Poetry

Lesson 1

Objective

Differentiate between prose and verse. 

Explain the purpose of verse form according to the article.

Explain how the visual and aural depiction of the poem enhances or detracts from the meaning.

Readings and Materials

Target Task

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Question 1

Based on the article, poetry provides all of the following for readers EXCEPT:

A.

Poetry gives words to emotions.

B.

Poetry allows for an expression of imagination.

C.

Poetry plays with the structure in order to convey meaning.

D.

Poetry requires the reader to think literally about the meaning of words.

E.

Poetry teaches the reader how to be human and deal with suffering.

Question 2

What do the poems “A Poem Is a Little Path” and “The Bee Poem” offer the reader that the article “What Is a Poem?” does not? 

Key Questions

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Read “Tamara’s Opus” first and then watch the video of Joshua Bennett performing the poem.

  • Why do you think Joshua Bennett chose to write his feelings about his sister in poetry rather than prose?
  • How does the video enhance or detract from the meaning of the poem?

Read “A Poem Is a Little Path” and the article, “What Is a Poem?”

  • What is similar about the two texts? How are the two texts structured/organized differently? 
  • Which one do you find to be more appealing? Explain why.
  • Which of the two taught you more about poetry? Explain using details from the text. 

Read “The Bee Poem.”

  • How many lines are in the poem? 
  • How many stanzas?
  • What does the poem suggest about poetry? 

Read “Invitation.”

  • How many lines are in the poem? 
  • How many stanzas?
  • What does the speaker encourage the reader to do? 

Read “I, Too.”

  • How many lines are in the poem?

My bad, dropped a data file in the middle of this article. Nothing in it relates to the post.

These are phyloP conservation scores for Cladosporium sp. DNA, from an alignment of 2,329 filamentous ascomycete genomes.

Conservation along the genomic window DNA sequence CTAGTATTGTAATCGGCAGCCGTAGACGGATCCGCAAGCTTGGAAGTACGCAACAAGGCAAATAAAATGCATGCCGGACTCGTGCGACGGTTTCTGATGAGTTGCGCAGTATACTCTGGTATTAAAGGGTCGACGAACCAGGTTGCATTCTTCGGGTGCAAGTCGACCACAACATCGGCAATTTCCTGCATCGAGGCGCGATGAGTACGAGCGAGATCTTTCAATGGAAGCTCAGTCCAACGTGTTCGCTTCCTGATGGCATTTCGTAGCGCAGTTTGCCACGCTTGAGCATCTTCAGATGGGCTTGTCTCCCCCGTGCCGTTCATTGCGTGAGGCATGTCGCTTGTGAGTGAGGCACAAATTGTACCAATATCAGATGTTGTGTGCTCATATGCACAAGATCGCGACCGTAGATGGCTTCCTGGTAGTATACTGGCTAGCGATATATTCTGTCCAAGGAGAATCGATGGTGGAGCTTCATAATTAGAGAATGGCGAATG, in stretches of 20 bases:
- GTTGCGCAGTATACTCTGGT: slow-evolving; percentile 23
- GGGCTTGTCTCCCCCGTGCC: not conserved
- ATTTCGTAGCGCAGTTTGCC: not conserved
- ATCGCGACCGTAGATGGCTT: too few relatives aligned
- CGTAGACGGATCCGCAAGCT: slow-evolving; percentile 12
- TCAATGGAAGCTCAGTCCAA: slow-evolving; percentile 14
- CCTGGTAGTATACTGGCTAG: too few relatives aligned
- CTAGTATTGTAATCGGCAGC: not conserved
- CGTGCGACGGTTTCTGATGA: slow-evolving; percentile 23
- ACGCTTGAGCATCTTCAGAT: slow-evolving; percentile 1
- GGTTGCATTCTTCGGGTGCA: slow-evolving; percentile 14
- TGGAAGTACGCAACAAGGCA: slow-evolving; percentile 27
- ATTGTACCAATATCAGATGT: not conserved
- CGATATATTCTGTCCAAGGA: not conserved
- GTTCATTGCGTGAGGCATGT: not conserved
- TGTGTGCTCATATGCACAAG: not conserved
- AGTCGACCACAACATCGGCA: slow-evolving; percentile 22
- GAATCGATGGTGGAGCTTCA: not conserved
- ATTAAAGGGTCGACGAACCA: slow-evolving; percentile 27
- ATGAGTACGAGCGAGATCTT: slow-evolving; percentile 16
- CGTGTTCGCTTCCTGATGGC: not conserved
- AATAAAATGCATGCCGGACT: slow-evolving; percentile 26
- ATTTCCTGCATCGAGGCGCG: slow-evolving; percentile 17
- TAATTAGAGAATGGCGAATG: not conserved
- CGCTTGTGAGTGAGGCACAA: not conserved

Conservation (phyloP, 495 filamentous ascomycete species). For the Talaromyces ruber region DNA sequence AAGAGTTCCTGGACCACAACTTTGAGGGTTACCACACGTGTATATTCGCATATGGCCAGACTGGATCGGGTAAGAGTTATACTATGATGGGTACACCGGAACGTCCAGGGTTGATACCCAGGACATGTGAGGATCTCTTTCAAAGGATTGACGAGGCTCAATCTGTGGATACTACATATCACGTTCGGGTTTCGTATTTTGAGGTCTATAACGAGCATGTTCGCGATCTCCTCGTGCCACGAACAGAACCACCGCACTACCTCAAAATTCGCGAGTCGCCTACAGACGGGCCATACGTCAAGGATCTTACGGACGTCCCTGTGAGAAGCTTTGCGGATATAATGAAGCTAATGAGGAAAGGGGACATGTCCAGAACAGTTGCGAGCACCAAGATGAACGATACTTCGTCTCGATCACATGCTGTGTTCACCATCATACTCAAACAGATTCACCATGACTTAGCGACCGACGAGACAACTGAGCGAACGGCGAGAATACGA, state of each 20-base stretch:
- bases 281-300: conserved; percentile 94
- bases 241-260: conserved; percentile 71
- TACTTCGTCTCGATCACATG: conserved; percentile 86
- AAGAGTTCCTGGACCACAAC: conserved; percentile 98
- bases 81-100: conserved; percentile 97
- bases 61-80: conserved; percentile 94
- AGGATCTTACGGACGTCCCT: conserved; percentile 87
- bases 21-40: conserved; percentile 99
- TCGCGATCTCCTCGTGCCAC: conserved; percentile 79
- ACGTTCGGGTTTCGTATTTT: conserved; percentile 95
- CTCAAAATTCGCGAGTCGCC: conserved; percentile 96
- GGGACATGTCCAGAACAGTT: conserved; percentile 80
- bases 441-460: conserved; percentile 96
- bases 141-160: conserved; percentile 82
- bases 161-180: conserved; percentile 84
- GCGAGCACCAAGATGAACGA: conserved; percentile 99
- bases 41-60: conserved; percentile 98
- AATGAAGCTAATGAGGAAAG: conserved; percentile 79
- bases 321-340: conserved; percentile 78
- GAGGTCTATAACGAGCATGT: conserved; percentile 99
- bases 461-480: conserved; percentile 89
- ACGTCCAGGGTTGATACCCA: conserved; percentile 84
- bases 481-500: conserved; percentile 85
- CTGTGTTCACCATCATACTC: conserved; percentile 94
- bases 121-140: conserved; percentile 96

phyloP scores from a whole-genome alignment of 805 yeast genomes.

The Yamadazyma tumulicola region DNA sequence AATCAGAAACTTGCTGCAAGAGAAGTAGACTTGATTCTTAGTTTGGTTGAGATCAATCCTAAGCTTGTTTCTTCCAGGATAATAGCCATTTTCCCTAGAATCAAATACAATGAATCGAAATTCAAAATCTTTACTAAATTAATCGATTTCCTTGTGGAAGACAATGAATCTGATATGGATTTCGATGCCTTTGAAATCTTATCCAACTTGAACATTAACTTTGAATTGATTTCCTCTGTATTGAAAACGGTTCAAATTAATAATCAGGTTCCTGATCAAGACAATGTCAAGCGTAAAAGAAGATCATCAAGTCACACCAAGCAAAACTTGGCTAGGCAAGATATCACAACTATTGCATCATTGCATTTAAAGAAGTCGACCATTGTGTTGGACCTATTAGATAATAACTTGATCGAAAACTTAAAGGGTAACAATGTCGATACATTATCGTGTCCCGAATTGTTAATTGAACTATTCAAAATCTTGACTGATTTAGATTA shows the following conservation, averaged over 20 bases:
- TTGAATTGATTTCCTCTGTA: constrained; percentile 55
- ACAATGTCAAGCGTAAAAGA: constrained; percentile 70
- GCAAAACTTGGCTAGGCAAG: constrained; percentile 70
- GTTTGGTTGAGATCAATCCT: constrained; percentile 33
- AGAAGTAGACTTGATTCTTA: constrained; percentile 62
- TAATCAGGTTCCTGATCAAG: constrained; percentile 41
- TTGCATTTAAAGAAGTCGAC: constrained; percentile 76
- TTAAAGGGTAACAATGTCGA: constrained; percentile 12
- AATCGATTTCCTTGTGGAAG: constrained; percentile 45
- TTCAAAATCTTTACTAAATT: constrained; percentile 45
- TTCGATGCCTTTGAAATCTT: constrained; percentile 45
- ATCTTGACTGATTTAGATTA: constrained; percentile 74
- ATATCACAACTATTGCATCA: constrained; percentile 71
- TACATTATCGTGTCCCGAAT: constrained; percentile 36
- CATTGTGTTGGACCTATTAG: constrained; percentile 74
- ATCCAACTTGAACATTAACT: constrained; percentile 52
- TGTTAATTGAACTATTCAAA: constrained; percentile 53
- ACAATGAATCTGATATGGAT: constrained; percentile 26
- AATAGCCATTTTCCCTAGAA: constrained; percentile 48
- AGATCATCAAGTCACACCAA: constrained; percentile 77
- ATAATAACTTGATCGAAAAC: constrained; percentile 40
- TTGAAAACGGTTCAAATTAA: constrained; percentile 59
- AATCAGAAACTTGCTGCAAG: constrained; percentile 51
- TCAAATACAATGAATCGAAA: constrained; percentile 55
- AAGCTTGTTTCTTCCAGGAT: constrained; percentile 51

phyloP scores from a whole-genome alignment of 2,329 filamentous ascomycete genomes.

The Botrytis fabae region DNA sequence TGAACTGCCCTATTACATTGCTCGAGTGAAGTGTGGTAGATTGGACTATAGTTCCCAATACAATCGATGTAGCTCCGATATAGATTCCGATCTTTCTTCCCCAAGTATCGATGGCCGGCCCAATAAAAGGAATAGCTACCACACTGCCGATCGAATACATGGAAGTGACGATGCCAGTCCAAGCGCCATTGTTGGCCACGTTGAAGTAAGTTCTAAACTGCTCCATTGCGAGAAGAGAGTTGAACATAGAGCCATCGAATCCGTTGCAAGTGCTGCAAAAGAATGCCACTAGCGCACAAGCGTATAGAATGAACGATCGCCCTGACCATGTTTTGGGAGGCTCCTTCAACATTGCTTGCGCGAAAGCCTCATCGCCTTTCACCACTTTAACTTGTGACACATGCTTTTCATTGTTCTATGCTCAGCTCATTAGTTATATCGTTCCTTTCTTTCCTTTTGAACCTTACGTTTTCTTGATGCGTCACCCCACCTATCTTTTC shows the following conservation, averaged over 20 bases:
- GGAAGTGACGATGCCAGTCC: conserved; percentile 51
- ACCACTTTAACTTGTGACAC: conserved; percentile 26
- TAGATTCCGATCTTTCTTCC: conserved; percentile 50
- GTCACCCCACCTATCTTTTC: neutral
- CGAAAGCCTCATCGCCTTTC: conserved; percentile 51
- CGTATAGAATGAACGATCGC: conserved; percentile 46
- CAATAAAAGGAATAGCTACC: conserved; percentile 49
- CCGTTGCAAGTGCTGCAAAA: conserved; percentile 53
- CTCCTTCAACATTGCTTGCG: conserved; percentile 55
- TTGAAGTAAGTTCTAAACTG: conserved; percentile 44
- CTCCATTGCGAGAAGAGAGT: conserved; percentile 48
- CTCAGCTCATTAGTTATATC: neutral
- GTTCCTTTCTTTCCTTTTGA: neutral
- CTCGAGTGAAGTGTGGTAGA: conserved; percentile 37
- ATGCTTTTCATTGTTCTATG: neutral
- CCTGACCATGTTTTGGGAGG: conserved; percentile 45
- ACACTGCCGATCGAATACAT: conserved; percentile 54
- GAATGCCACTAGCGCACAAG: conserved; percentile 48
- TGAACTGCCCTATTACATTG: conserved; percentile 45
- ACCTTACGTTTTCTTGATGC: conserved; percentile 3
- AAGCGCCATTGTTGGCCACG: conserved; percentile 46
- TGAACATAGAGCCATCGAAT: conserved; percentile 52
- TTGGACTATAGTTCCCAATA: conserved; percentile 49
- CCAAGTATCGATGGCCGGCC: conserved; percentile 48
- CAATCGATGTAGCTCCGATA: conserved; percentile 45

• How many stanzas?
  • How does the speaker feel in this poem? How do you know?

Vocabulary

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poetry
prose
verse
stanza
line 

Notes

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  • This lesson connects to two essential questions.
  • In this lesson, you should clarify your expectations around reading poetry. How should your students read a poem? How many times? What should they look for? 
  • One strategy for interpreting poetry is to start with students asking “Why does the poet” (WDTP) questions:
    • Why does the poet use rhyme here? 
    • Why does the poet compare dreaming to a “broken winged bird”?
    • Why does the poet capitalize “Rage”?
  • After students get all their questions out, they can begin to start answering them. 

Common Core Standards

  • RI.6.6 — Determine an author's point of view or purpose in a text and explain how it is conveyed in the text.

  • RL.6.7 — Compare and contrast the experience of reading a story, drama, or poem to listening to or viewing an audio, video, or live version of the text, including contrasting what they "see" and "hear" when reading the text to what they perceive when they listen or watch.

  • RL.6.9 — Compare and contrast texts in different forms or genres (e.g., stories and poems; historical novels and fantasy stories) in terms of their approaches to similar themes and topics.